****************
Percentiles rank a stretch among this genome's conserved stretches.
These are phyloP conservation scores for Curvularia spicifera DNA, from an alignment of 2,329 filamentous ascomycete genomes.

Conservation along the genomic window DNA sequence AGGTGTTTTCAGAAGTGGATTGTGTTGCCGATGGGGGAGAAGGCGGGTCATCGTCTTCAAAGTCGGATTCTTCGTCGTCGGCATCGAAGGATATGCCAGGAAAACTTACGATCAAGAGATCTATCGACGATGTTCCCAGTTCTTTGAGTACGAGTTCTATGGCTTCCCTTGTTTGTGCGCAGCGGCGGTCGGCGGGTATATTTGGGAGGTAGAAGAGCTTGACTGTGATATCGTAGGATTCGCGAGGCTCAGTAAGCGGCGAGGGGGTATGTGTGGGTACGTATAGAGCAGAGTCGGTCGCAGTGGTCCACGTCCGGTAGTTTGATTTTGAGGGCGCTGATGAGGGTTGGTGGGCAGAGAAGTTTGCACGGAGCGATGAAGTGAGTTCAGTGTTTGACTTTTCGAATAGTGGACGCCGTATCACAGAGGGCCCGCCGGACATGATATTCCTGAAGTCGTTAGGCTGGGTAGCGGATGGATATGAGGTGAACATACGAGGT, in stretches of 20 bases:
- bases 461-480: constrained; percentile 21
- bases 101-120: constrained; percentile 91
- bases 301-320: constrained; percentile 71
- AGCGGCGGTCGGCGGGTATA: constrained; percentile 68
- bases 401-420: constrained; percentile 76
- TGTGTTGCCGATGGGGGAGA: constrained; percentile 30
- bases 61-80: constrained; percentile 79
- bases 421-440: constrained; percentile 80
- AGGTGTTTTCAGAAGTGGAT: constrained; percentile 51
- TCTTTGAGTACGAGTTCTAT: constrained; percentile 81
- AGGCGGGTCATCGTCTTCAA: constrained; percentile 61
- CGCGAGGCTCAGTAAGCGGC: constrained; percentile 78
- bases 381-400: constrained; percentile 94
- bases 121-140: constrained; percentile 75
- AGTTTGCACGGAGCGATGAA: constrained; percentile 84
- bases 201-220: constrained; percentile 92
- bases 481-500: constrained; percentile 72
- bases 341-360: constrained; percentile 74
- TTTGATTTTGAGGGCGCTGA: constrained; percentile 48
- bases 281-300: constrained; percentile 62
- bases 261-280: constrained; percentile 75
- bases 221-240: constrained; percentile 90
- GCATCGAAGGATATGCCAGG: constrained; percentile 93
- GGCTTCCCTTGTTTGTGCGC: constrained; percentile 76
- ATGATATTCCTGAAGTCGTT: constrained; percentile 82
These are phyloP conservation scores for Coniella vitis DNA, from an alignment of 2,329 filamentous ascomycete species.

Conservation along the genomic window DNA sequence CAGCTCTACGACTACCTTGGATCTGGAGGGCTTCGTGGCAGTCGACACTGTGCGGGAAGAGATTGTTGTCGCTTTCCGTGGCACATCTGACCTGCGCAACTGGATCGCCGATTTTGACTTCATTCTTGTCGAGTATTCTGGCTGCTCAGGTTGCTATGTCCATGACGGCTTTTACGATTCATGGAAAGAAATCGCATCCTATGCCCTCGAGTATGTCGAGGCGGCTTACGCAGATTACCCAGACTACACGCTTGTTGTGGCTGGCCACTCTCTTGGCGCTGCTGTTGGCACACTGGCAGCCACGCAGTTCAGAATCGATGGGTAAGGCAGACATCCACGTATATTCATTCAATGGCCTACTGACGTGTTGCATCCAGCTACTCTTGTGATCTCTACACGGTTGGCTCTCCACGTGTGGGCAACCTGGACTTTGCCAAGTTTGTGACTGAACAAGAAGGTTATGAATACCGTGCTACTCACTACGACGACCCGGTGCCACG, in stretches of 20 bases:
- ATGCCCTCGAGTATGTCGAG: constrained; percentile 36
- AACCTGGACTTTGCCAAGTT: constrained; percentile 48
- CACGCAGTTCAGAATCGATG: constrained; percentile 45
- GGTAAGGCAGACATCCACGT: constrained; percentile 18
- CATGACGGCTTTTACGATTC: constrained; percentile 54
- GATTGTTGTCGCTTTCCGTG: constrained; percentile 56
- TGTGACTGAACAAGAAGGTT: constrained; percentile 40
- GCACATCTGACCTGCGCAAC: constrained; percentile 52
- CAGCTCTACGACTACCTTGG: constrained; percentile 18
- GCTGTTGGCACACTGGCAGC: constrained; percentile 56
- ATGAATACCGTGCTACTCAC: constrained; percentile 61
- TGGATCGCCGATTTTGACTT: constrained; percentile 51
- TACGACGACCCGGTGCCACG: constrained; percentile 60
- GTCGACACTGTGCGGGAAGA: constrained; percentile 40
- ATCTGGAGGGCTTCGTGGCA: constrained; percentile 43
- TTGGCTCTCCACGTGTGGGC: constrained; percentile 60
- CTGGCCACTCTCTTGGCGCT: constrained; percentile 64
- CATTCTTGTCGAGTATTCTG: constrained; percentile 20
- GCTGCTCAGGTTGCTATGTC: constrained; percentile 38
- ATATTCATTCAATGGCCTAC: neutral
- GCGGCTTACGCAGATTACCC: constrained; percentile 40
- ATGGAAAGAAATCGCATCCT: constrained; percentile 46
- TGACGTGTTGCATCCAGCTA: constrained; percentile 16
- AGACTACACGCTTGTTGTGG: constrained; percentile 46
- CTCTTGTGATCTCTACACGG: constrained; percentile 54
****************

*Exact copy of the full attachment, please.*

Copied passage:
Percentiles rank a stretch among this genome's conserved stretches.
These are phyloP conservation scores for Curvularia spicifera DNA, from an alignment of 2,329 filamentous ascomycete genomes.

Conservation along the genomic window DNA sequence AGGTGTTTTCAGAAGTGGATTGTGTTGCCGATGGGGGAGAAGGCGGGTCATCGTCTTCAAAGTCGGATTCTTCGTCGTCGGCATCGAAGGATATGCCAGGAAAACTTACGATCAAGAGATCTATCGACGATGTTCCCAGTTCTTTGAGTACGAGTTCTATGGCTTCCCTTGTTTGTGCGCAGCGGCGGTCGGCGGGTATATTTGGGAGGTAGAAGAGCTTGACTGTGATATCGTAGGATTCGCGAGGCTCAGTAAGCGGCGAGGGGGTATGTGTGGGTACGTATAGAGCAGAGTCGGTCGCAGTGGTCCACGTCCGGTAGTTTGATTTTGAGGGCGCTGATGAGGGTTGGTGGGCAGAGAAGTTTGCACGGAGCGATGAAGTGAGTTCAGTGTTTGACTTTTCGAATAGTGGACGCCGTATCACAGAGGGCCCGCCGGACATGATATTCCTGAAGTCGTTAGGCTGGGTAGCGGATGGATATGAGGTGAACATACGAGGT, in stretches of 20 bases:
- bases 461-480: constrained; percentile 21
- bases 101-120: constrained; percentile 91
- bases 301-320: constrained; percentile 71
- AGCGGCGGTCGGCGGGTATA: constrained; percentile 68
- bases 401-420: constrained; percentile 76
- TGTGTTGCCGATGGGGGAGA: constrained; percentile 30
- bases 61-80: constrained; percentile 79
- bases 421-440: constrained; percentile 80
- AGGTGTTTTCAGAAGTGGAT: constrained; percentile 51
- TCTTTGAGTACGAGTTCTAT: constrained; percentile 81
- AGGCGGGTCATCGTCTTCAA: constrained; percentile 61
- CGCGAGGCTCAGTAAGCGGC: constrained; percentile 78
- bases 381-400: constrained; percentile 94
- bases 121-140: constrained; percentile 75
- AGTTTGCACGGAGCGATGAA: constrained; percentile 84
- bases 201-220: constrained; percentile 92
- bases 481-500: constrained; percentile 72
- bases 341-360: constrained; percentile 74
- TTTGATTTTGAGGGCGCTGA: constrained; percentile 48
- bases 281-300: constrained; percentile 62
- bases 261-280: constrained; percentile 75
- bases 221-240: constrained; percentile 90
- GCATCGAAGGATATGCCAGG: constrained; percentile 93
- GGCTTCCCTTGTTTGTGCGC: constrained; percentile 76
- ATGATATTCCTGAAGTCGTT: constrained; percentile 82
These are phyloP conservation scores for Coniella vitis DNA, from an alignment of 2,329 filamentous ascomycete species.

Conservation along the genomic window DNA sequence CAGCTCTACGACTACCTTGGATCTGGAGGGCTTCGTGGCAGTCGACACTGTGCGGGAAGAGATTGTTGTCGCTTTCCGTGGCACATCTGACCTGCGCAACTGGATCGCCGATTTTGACTTCATTCTTGTCGAGTATTCTGGCTGCTCAGGTTGCTATGTCCATGACGGCTTTTACGATTCATGGAAAGAAATCGCATCCTATGCCCTCGAGTATGTCGAGGCGGCTTACGCAGATTACCCAGACTACACGCTTGTTGTGGCTGGCCACTCTCTTGGCGCTGCTGTTGGCACACTGGCAGCCACGCAGTTCAGAATCGATGGGTAAGGCAGACATCCACGTATATTCATTCAATGGCCTACTGACGTGTTGCATCCAGCTACTCTTGTGATCTCTACACGGTTGGCTCTCCACGTGTGGGCAACCTGGACTTTGCCAAGTTTGTGACTGAACAAGAAGGTTATGAATACCGTGCTACTCACTACGACGACCCGGTGCCACG, in stretches of 20 bases:
- ATGCCCTCGAGTATGTCGAG: constrained; percentile 36
- AACCTGGACTTTGCCAAGTT: constrained; percentile 48
- CACGCAGTTCAGAATCGATG: constrained; percentile 45
- GGTAAGGCAGACATCCACGT: constrained; percentile 18
- CATGACGGCTTTTACGATTC: constrained; percentile 54
- GATTGTTGTCGCTTTCCGTG: constrained; percentile 56
- TGTGACTGAACAAGAAGGTT: constrained; percentile 40
- GCACATCTGACCTGCGCAAC: constrained; percentile 52
- CAGCTCTACGACTACCTTGG: constrained; percentile 18
- GCTGTTGGCACACTGGCAGC: constrained; percentile 56
- ATGAATACCGTGCTACTCAC: constrained; percentile 61
- TGGATCGCCGATTTTGACTT: constrained; percentile 51
- TACGACGACCCGGTGCCACG: constrained; percentile 60
- GTCGACACTGTGCGGGAAGA: constrained; percentile 40
- ATCTGGAGGGCTTCGTGGCA: constrained; percentile 43
- TTGGCTCTCCACGTGTGGGC: constrained; percentile 60
- CTGGCCACTCTCTTGGCGCT: constrained; percentile 64
- CATTCTTGTCGAGTATTCTG: constrained; percentile 20
- GCTGCTCAGGTTGCTATGTC: constrained; percentile 38
- ATATTCATTCAATGGCCTAC: neutral
- GCGGCTTACGCAGATTACCC: constrained; percentile 40
- ATGGAAAGAAATCGCATCCT: constrained; percentile 46
- TGACGTGTTGCATCCAGCTA: constrained; percentile 16
- AGACTACACGCTTGTTGTGG: constrained; percentile 46
- CTCTTGTGATCTCTACACGG: constrained; percentile 54